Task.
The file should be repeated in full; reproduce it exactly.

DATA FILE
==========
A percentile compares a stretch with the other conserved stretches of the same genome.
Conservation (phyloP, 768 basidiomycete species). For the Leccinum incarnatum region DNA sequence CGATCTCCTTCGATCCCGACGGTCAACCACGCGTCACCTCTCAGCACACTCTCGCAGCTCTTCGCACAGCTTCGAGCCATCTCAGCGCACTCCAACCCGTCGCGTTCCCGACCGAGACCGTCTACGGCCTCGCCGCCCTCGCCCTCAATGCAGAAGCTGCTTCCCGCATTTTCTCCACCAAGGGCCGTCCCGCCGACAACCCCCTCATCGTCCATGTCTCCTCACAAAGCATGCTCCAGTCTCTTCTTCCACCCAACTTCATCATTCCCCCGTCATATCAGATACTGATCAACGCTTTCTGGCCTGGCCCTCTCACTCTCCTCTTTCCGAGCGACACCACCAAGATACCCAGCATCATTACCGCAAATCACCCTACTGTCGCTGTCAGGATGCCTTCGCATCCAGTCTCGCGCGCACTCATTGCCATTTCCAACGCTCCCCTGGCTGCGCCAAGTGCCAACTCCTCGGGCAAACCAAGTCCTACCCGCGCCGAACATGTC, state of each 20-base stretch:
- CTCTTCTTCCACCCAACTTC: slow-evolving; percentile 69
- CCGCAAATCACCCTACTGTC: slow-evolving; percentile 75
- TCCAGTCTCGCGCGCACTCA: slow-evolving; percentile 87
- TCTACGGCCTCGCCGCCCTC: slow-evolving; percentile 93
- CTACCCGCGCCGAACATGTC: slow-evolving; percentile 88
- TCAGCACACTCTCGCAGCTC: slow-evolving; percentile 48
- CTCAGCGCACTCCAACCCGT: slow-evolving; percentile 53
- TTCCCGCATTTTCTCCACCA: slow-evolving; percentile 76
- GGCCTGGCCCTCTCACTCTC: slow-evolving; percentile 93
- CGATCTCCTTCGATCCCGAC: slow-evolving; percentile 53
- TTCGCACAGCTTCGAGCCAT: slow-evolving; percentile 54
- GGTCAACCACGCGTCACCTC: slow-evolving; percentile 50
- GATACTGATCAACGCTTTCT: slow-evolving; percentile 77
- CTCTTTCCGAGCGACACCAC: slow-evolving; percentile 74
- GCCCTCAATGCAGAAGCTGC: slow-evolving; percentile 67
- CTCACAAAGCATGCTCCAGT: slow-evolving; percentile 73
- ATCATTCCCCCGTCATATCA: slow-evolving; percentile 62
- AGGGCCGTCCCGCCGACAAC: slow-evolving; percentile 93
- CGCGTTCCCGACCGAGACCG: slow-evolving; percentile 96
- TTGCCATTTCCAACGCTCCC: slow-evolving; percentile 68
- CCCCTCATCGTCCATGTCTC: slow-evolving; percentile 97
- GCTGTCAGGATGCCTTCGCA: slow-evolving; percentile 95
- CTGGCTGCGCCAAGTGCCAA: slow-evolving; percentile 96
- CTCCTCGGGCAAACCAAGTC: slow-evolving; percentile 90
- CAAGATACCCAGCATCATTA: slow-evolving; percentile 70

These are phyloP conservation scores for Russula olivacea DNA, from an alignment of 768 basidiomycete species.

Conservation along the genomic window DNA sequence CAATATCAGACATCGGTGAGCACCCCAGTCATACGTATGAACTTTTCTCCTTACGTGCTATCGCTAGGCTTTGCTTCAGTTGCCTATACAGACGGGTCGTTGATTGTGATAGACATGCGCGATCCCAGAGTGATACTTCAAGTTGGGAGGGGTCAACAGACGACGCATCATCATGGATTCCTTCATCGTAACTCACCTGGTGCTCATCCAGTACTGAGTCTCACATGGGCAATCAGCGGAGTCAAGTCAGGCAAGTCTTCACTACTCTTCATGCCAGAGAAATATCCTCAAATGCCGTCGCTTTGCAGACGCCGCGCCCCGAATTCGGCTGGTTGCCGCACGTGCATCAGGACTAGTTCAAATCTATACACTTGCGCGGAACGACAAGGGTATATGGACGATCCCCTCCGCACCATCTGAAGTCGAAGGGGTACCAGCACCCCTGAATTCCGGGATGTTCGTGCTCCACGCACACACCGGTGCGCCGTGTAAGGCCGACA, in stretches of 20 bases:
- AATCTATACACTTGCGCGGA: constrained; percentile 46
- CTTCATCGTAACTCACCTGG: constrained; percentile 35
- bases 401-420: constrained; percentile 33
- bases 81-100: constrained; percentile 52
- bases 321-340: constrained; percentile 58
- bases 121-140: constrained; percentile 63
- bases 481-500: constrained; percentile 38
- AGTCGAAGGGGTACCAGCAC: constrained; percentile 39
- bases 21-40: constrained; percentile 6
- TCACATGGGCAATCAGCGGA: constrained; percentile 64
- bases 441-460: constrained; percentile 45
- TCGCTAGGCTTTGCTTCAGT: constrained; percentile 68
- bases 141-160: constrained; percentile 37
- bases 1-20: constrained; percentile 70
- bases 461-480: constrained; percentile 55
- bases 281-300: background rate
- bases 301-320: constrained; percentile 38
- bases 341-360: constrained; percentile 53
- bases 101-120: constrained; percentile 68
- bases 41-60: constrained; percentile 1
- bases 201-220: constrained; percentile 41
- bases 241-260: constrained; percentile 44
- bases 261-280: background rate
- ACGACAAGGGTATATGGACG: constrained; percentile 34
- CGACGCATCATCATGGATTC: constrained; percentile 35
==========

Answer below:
A percentile compares a stretch with the other conserved stretches of the same genome.
Conservation (phyloP, 768 basidiomycete species). For the Leccinum incarnatum region DNA sequence CGATCTCCTTCGATCCCGACGGTCAACCACGCGTCACCTCTCAGCACACTCTCGCAGCTCTTCGCACAGCTTCGAGCCATCTCAGCGCACTCCAACCCGTCGCGTTCCCGACCGAGACCGTCTACGGCCTCGCCGCCCTCGCCCTCAATGCAGAAGCTGCTTCCCGCATTTTCTCCACCAAGGGCCGTCCCGCCGACAACCCCCTCATCGTCCATGTCTCCTCACAAAGCATGCTCCAGTCTCTTCTTCCACCCAACTTCATCATTCCCCCGTCATATCAGATACTGATCAACGCTTTCTGGCCTGGCCCTCTCACTCTCCTCTTTCCGAGCGACACCACCAAGATACCCAGCATCATTACCGCAAATCACCCTACTGTCGCTGTCAGGATGCCTTCGCATCCAGTCTCGCGCGCACTCATTGCCATTTCCAACGCTCCCCTGGCTGCGCCAAGTGCCAACTCCTCGGGCAAACCAAGTCCTACCCGCGCCGAACATGTC, state of each 20-base stretch:
- CTCTTCTTCCACCCAACTTC: slow-evolving; percentile 69
- CCGCAAATCACCCTACTGTC: slow-evolving; percentile 75
- TCCAGTCTCGCGCGCACTCA: slow-evolving; percentile 87
- TCTACGGCCTCGCCGCCCTC: slow-evolving; percentile 93
- CTACCCGCGCCGAACATGTC: slow-evolving; percentile 88
- TCAGCACACTCTCGCAGCTC: slow-evolving; percentile 48
- CTCAGCGCACTCCAACCCGT: slow-evolving; percentile 53
- TTCCCGCATTTTCTCCACCA: slow-evolving; percentile 76
- GGCCTGGCCCTCTCACTCTC: slow-evolving; percentile 93
- CGATCTCCTTCGATCCCGAC: slow-evolving; percentile 53
- TTCGCACAGCTTCGAGCCAT: slow-evolving; percentile 54
- GGTCAACCACGCGTCACCTC: slow-evolving; percentile 50
- GATACTGATCAACGCTTTCT: slow-evolving; percentile 77
- CTCTTTCCGAGCGACACCAC: slow-evolving; percentile 74
- GCCCTCAATGCAGAAGCTGC: slow-evolving; percentile 67
- CTCACAAAGCATGCTCCAGT: slow-evolving; percentile 73
- ATCATTCCCCCGTCATATCA: slow-evolving; percentile 62
- AGGGCCGTCCCGCCGACAAC: slow-evolving; percentile 93
- CGCGTTCCCGACCGAGACCG: slow-evolving; percentile 96
- TTGCCATTTCCAACGCTCCC: slow-evolving; percentile 68
- CCCCTCATCGTCCATGTCTC: slow-evolving; percentile 97
- GCTGTCAGGATGCCTTCGCA: slow-evolving; percentile 95
- CTGGCTGCGCCAAGTGCCAA: slow-evolving; percentile 96
- CTCCTCGGGCAAACCAAGTC: slow-evolving; percentile 90
- CAAGATACCCAGCATCATTA: slow-evolving; percentile 70

These are phyloP conservation scores for Russula olivacea DNA, from an alignment of 768 basidiomycete species.

Conservation along the genomic window DNA sequence CAATATCAGACATCGGTGAGCACCCCAGTCATACGTATGAACTTTTCTCCTTACGTGCTATCGCTAGGCTTTGCTTCAGTTGCCTATACAGACGGGTCGTTGATTGTGATAGACATGCGCGATCCCAGAGTGATACTTCAAGTTGGGAGGGGTCAACAGACGACGCATCATCATGGATTCCTTCATCGTAACTCACCTGGTGCTCATCCAGTACTGAGTCTCACATGGGCAATCAGCGGAGTCAAGTCAGGCAAGTCTTCACTACTCTTCATGCCAGAGAAATATCCTCAAATGCCGTCGCTTTGCAGACGCCGCGCCCCGAATTCGGCTGGTTGCCGCACGTGCATCAGGACTAGTTCAAATCTATACACTTGCGCGGAACGACAAGGGTATATGGACGATCCCCTCCGCACCATCTGAAGTCGAAGGGGTACCAGCACCCCTGAATTCCGGGATGTTCGTGCTCCACGCACACACCGGTGCGCCGTGTAAGGCCGACA, in stretches of 20 bases:
- AATCTATACACTTGCGCGGA: constrained; percentile 46
- CTTCATCGTAACTCACCTGG: constrained; percentile 35
- bases 401-420: constrained; percentile 33
- bases 81-100: constrained; percentile 52
- bases 321-340: constrained; percentile 58
- bases 121-140: constrained; percentile 63
- bases 481-500: constrained; percentile 38
- AGTCGAAGGGGTACCAGCAC: constrained; percentile 39
- bases 21-40: constrained; percentile 6
- TCACATGGGCAATCAGCGGA: constrained; percentile 64
- bases 441-460: constrained; percentile 45
- TCGCTAGGCTTTGCTTCAGT: constrained; percentile 68
- bases 141-160: constrained; percentile 37
- bases 1-20: constrained; percentile 70
- bases 461-480: constrained; percentile 55
- bases 281-300: background rate
- bases 301-320: constrained; percentile 38
- bases 341-360: constrained; percentile 53
- bases 101-120: constrained; percentile 68
- bases 41-60: constrained; percentile 1
- bases 201-220: constrained; percentile 41
- bases 241-260: constrained; percentile 44
- bases 261-280: background rate
- ACGACAAGGGTATATGGACG: constrained; percentile 34
- CGACGCATCATCATGGATTC: constrained; percentile 35